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Yale J Biol Med. 2014 Dec 12;87(4):549-61. eCollection 2014 Dec.

The controversy surrounding bone morphogenetic proteins in the spine: a review of current research.

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Department of Orthopaedics and Rehabilitation, Yale School of Medicine, New Haven, Connecticut.


Bone morphogenetic proteins have been in use in spinal surgery since 2002. These proteins are members of the TGF-beta superfamily and guide mesenchymal stem cells to differentiate into osteoblasts to form bone in targeted tissues. Since the first commercial BMP became available in 2002, a host of research has supported BMPs and they have been rapidly incorporated in spinal surgeries in the United States. However, recent controversy has arisen surrounding the ethical conduct of the research supporting the use of BMPs. Yale University Open Data Access (YODA) recently teamed up with Medtronic to offer a meta-analysis of the effectiveness of BMPs in spinal surgery. This review focuses on the history of BMPs and examines the YODA research to guide spine surgeons in their use of BMP in spinal surgery.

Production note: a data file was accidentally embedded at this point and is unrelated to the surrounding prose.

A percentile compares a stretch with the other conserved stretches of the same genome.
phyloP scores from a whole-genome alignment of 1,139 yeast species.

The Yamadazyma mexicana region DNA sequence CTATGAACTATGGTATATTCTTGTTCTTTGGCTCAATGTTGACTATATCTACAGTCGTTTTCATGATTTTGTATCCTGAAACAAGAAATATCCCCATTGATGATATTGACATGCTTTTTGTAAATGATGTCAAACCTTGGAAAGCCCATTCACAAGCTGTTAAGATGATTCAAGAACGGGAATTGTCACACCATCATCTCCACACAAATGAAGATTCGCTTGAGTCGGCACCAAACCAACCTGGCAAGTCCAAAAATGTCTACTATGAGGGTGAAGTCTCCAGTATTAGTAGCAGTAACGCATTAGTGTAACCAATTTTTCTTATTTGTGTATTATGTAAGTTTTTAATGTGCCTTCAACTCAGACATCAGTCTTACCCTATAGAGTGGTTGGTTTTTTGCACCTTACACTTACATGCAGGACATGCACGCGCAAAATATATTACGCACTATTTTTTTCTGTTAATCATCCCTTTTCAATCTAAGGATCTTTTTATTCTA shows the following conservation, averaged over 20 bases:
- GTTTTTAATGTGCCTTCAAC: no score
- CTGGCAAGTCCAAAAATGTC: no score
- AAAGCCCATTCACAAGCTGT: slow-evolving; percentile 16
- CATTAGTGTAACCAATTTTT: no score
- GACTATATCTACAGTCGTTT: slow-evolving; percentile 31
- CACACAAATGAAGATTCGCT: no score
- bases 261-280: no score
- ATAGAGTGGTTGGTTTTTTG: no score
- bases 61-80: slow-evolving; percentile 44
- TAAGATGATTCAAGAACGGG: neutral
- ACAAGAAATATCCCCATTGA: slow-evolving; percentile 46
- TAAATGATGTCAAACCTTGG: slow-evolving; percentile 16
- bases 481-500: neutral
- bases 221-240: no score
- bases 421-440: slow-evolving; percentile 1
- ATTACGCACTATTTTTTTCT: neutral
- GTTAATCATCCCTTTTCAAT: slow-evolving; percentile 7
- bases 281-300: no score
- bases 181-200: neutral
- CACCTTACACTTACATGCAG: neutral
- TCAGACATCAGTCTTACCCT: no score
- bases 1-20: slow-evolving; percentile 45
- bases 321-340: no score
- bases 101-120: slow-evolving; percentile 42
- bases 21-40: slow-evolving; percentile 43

bone morphogenetic proteins; postoperative complications; spinal fusion; spine

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